“Currently we employ one customer service employee, one shipping manager, who has a part-time assistant, and one sales manager. My partner Kevin works as our product developer and I manage technology and marketing,” Schultz said.

Search Engine Optimization

Schultz says he has used every white hat search engine optimization technique available, to help customers find Heel That Pain since he created it in 2003.

“These days SEO needs to be readable by spiders, yet the main focus should be on creating outstanding content,” Schultz said.

“Don’t create things for the search engines, create things that people will love. Love, not like.”

Product Sourcing

Heel That Pain manufactures its own products – heel seats, liquid insoles, splints, muscle soak salts, comfort pads, and socks — in California and China.

Schultz has just spent hundreds of thousands of dollars developing a line of footwear for people with heel pain.

“We are tooling our first pair of sandals, which should be available for sale this summer,” Schultz said.

Heel That Pain

Heel That Pain

Accounting Software

“We use the web-based version of QuickBooks to keep our books updated and complete. A CPA comes in several times a year to review the numbers and then do all the tax preparation work,” Schultz said.

Social Media

Schultz said one of Heel That Pain’s best sales drivers is happy customers telling their family and friends about the treatments.

Most of Heel That Pain’s social marketing campaigns on Facebook and Twitter have been unsuccessful.

“Instead we give our customers small incentives to share on social media what Heel That Pain products worked for them, and that helps spread the word,” Schultz said.

Customer Service

“You can try hard to make customers happy, but it’s tough, as anyone knows who’s ever answered the phone or emails at an ecommerce company,” Schultz said.

“Don’t make it impossible for people to cancel an order, or exchange a product. Even then, you’ll have your fair share of hate. I’m convinced no company is exempt from this so don’t let it discourage you when it happens.”

Biggest Mistakes

“We make mistakes all the time. Typos, funky code, you name it we’ve probably got them. Ecommerce companies are a work in progress. What works today might not work tomorrow,” Schultz said.

“You build, test, break, fix things, rinse, and repeat, and do the best you can with what you’ve got. If you wait for everything to be 100 percent perfect, you’re probably not going to make it.”

Biggest Successes

Schultz said Heel That Pain’s biggest competitive advantage has been its early adoption of new technologies and trends to increase awareness and win sales.

These included using SEO in 2003 to gain visibility, performing multivariate testing, adopting AdWords as a key advertising channel, and producing helpful videos before this became common ecommerce practice.

“While technology was important in the past, the range of products and services available today makes it easier to create ecommerce companies without any technological background,” Schultz said.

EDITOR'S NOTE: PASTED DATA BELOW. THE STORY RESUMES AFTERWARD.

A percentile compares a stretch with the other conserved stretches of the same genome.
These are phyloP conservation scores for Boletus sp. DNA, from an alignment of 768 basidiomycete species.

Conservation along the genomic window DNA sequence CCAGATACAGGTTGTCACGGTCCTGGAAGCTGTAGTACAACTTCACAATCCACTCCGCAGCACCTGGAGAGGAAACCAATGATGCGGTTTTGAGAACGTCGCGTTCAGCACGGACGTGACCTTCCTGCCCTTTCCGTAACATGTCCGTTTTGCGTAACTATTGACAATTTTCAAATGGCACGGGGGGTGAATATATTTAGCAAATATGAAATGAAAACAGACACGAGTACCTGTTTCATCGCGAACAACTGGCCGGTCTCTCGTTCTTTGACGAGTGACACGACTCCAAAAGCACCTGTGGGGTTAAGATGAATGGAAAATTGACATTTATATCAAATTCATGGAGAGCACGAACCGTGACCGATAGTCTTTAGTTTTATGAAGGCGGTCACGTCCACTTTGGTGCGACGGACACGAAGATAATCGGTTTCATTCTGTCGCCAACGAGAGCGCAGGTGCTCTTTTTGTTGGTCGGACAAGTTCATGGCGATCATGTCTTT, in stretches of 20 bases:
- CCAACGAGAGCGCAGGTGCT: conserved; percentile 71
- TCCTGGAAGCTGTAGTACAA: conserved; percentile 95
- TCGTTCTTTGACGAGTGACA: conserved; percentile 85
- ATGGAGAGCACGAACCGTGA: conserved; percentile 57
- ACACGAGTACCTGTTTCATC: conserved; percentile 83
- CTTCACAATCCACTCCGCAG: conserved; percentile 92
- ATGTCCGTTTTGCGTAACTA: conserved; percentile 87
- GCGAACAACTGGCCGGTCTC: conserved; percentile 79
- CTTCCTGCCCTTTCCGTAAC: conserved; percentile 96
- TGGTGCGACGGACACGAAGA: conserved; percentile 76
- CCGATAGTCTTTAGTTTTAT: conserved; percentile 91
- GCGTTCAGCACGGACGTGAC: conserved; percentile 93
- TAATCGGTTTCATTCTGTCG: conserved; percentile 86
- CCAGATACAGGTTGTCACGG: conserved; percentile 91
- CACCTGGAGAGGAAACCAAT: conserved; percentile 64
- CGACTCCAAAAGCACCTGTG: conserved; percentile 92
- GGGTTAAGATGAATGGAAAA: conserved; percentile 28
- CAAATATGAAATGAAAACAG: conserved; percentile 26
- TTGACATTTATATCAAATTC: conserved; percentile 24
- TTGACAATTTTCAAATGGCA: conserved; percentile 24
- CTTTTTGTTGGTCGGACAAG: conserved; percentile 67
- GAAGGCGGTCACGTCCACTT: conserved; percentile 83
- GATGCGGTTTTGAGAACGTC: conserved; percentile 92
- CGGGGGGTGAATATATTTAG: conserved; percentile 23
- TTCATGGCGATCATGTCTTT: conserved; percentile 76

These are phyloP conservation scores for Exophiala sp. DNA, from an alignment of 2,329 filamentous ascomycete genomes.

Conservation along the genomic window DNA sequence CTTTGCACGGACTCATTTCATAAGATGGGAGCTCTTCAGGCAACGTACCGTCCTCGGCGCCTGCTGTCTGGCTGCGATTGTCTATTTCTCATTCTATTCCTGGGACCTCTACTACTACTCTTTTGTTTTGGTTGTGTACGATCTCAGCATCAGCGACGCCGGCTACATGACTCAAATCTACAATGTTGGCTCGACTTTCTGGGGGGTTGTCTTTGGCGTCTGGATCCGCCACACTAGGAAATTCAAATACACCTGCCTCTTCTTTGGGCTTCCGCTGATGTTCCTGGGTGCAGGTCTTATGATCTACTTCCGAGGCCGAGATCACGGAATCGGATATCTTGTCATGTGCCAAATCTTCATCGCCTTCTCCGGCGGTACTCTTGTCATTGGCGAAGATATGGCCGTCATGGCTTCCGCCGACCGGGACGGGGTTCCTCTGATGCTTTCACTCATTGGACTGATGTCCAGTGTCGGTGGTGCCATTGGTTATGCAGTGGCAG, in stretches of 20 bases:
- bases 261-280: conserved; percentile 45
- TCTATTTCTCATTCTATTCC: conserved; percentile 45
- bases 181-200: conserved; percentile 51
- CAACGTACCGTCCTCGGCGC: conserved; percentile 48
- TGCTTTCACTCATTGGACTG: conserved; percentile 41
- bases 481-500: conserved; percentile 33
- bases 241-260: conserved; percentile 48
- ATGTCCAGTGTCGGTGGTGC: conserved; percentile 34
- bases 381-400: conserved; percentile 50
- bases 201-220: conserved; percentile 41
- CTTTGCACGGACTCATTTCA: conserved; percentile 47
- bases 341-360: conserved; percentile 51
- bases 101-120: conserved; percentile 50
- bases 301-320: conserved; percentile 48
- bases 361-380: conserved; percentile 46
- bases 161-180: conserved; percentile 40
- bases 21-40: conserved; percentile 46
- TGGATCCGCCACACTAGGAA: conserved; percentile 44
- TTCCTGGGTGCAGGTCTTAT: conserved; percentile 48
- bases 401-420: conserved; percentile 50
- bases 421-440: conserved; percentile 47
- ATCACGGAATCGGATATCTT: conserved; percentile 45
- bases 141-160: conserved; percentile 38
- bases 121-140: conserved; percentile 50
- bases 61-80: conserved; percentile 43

“So don’t get hung up on the tech, explore other areas like branding, creativity, and customer touch points where you can have a competitive advantage and make the most of them.”


Elizabeth Ball
Elizabeth Ball
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Comments ( 6 )

  1. Ashish Kothari March 6, 2014 Reply

    Nice one Elizabeth! This guy has seen and done it all but don’t you think $2.5M in 10 years doesn’t seem all that impressive (unless, of course, its a really tiny niche market).

  2. Jason Schultz March 9, 2014 Reply

    That’s actually a good observation Ashish. From 2003-2008 I was more-less an affiliate of the company and operated it as an interesting side venture. When I bought the business in late 2008 it wasn’t making all that much money. You’re also right that it operates in a pretty small niche. We’ve grown it a lot since ’08/09 however there is still plenty of potential with new products such as footwear, which is where we’ve been investing.

    • Ashish Kothari March 10, 2014 Reply

      Oh I see! Thanks Jason. In that case, building this big from an affiliate model and then turning around a not so profitable company is awesome. Good luck with footwear and your other new products! :)

      • Jason Schultz March 10, 2014 Reply

        Thanks Ashish!

        All the best

  3. John McKay March 11, 2014 Reply

    Jason, very interesting. I didn’t grow up with computers and struggle with web site designers that only want to handcuff you wallet. I agree some designers want to add so many bells and buttons that the intent of the web site to sell your product is lost. Would like to speak to you someday.

  4. Jordan Lindberg March 13, 2014 Reply

    Interesting remark about Stripe. I’ve been doing some testing with it and really like it. The processing fee model is simple and upfront which I really like, though it is a bit high. What I love about it, though, is the technical interface and the ease of set up. I’ll be interested to know if you stick with it … we’re looking at it closely ourselves.